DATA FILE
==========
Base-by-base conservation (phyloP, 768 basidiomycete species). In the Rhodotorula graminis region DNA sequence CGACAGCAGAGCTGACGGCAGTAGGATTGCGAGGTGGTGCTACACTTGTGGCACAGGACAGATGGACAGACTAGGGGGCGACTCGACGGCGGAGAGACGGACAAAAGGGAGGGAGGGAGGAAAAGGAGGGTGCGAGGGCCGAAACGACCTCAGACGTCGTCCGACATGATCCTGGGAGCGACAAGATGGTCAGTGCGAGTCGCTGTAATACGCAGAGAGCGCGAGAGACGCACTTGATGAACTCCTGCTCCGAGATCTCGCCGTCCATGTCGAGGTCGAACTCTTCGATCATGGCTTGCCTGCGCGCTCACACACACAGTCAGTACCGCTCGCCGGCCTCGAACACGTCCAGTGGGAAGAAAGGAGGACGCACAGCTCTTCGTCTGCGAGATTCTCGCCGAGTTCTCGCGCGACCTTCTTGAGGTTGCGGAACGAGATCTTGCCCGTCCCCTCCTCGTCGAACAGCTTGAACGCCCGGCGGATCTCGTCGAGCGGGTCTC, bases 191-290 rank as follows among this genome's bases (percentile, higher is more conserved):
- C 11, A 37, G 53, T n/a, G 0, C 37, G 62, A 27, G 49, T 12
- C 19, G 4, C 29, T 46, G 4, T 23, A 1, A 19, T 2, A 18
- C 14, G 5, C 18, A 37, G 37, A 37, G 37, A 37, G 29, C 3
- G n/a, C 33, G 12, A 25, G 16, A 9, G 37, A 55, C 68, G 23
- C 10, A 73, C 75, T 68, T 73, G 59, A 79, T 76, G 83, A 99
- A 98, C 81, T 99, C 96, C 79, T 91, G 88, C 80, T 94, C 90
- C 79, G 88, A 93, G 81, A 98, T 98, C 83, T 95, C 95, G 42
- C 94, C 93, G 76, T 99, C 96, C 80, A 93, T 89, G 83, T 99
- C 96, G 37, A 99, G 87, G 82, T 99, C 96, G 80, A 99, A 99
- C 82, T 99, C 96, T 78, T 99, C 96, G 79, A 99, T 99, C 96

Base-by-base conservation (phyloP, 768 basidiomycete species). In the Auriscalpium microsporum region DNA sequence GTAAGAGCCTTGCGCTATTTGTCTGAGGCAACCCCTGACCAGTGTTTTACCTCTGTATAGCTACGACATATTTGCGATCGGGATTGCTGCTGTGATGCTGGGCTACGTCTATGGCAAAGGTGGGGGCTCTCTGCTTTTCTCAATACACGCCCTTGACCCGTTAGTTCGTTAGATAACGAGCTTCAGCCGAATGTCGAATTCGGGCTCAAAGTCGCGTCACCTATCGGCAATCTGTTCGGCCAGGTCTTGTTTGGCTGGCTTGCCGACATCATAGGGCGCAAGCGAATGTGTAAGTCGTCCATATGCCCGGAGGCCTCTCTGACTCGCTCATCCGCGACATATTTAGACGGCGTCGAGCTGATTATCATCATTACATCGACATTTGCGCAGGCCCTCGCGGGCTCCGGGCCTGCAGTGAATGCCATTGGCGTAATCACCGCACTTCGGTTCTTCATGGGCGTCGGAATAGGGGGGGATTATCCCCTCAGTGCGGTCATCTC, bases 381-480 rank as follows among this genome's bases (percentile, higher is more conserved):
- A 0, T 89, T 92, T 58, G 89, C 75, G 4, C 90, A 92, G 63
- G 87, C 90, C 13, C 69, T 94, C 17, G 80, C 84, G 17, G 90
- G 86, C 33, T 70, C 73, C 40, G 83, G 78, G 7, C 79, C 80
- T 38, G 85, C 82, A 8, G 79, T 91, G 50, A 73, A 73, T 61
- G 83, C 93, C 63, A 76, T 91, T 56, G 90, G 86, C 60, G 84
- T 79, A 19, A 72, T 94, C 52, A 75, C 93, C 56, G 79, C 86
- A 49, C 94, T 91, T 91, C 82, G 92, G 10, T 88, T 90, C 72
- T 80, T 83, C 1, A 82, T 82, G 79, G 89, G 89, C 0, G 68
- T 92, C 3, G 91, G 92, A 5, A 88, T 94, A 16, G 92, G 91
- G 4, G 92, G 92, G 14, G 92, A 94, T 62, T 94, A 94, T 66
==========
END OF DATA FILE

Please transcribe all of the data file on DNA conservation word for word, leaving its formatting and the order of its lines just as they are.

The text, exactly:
Base-by-base conservation (phyloP, 768 basidiomycete species). In the Rhodotorula graminis region DNA sequence CGACAGCAGAGCTGACGGCAGTAGGATTGCGAGGTGGTGCTACACTTGTGGCACAGGACAGATGGACAGACTAGGGGGCGACTCGACGGCGGAGAGACGGACAAAAGGGAGGGAGGGAGGAAAAGGAGGGTGCGAGGGCCGAAACGACCTCAGACGTCGTCCGACATGATCCTGGGAGCGACAAGATGGTCAGTGCGAGTCGCTGTAATACGCAGAGAGCGCGAGAGACGCACTTGATGAACTCCTGCTCCGAGATCTCGCCGTCCATGTCGAGGTCGAACTCTTCGATCATGGCTTGCCTGCGCGCTCACACACACAGTCAGTACCGCTCGCCGGCCTCGAACACGTCCAGTGGGAAGAAAGGAGGACGCACAGCTCTTCGTCTGCGAGATTCTCGCCGAGTTCTCGCGCGACCTTCTTGAGGTTGCGGAACGAGATCTTGCCCGTCCCCTCCTCGTCGAACAGCTTGAACGCCCGGCGGATCTCGTCGAGCGGGTCTC, bases 191-290 rank as follows among this genome's bases (percentile, higher is more conserved):
- C 11, A 37, G 53, T n/a, G 0, C 37, G 62, A 27, G 49, T 12
- C 19, G 4, C 29, T 46, G 4, T 23, A 1, A 19, T 2, A 18
- C 14, G 5, C 18, A 37, G 37, A 37, G 37, A 37, G 29, C 3
- G n/a, C 33, G 12, A 25, G 16, A 9, G 37, A 55, C 68, G 23
- C 10, A 73, C 75, T 68, T 73, G 59, A 79, T 76, G 83, A 99
- A 98, C 81, T 99, C 96, C 79, T 91, G 88, C 80, T 94, C 90
- C 79, G 88, A 93, G 81, A 98, T 98, C 83, T 95, C 95, G 42
- C 94, C 93, G 76, T 99, C 96, C 80, A 93, T 89, G 83, T 99
- C 96, G 37, A 99, G 87, G 82, T 99, C 96, G 80, A 99, A 99
- C 82, T 99, C 96, T 78, T 99, C 96, G 79, A 99, T 99, C 96

Base-by-base conservation (phyloP, 768 basidiomycete species). In the Auriscalpium microsporum region DNA sequence GTAAGAGCCTTGCGCTATTTGTCTGAGGCAACCCCTGACCAGTGTTTTACCTCTGTATAGCTACGACATATTTGCGATCGGGATTGCTGCTGTGATGCTGGGCTACGTCTATGGCAAAGGTGGGGGCTCTCTGCTTTTCTCAATACACGCCCTTGACCCGTTAGTTCGTTAGATAACGAGCTTCAGCCGAATGTCGAATTCGGGCTCAAAGTCGCGTCACCTATCGGCAATCTGTTCGGCCAGGTCTTGTTTGGCTGGCTTGCCGACATCATAGGGCGCAAGCGAATGTGTAAGTCGTCCATATGCCCGGAGGCCTCTCTGACTCGCTCATCCGCGACATATTTAGACGGCGTCGAGCTGATTATCATCATTACATCGACATTTGCGCAGGCCCTCGCGGGCTCCGGGCCTGCAGTGAATGCCATTGGCGTAATCACCGCACTTCGGTTCTTCATGGGCGTCGGAATAGGGGGGGATTATCCCCTCAGTGCGGTCATCTC, bases 381-480 rank as follows among this genome's bases (percentile, higher is more conserved):
- A 0, T 89, T 92, T 58, G 89, C 75, G 4, C 90, A 92, G 63
- G 87, C 90, C 13, C 69, T 94, C 17, G 80, C 84, G 17, G 90
- G 86, C 33, T 70, C 73, C 40, G 83, G 78, G 7, C 79, C 80
- T 38, G 85, C 82, A 8, G 79, T 91, G 50, A 73, A 73, T 61
- G 83, C 93, C 63, A 76, T 91, T 56, G 90, G 86, C 60, G 84
- T 79, A 19, A 72, T 94, C 52, A 75, C 93, C 56, G 79, C 86
- A 49, C 94, T 91, T 91, C 82, G 92, G 10, T 88, T 90, C 72
- T 80, T 83, C 1, A 82, T 82, G 79, G 89, G 89, C 0, G 68
- T 92, C 3, G 91, G 92, A 5, A 88, T 94, A 16, G 92, G 91
- G 4, G 92, G 92, G 14, G 92, A 94, T 62, T 94, A 94, T 66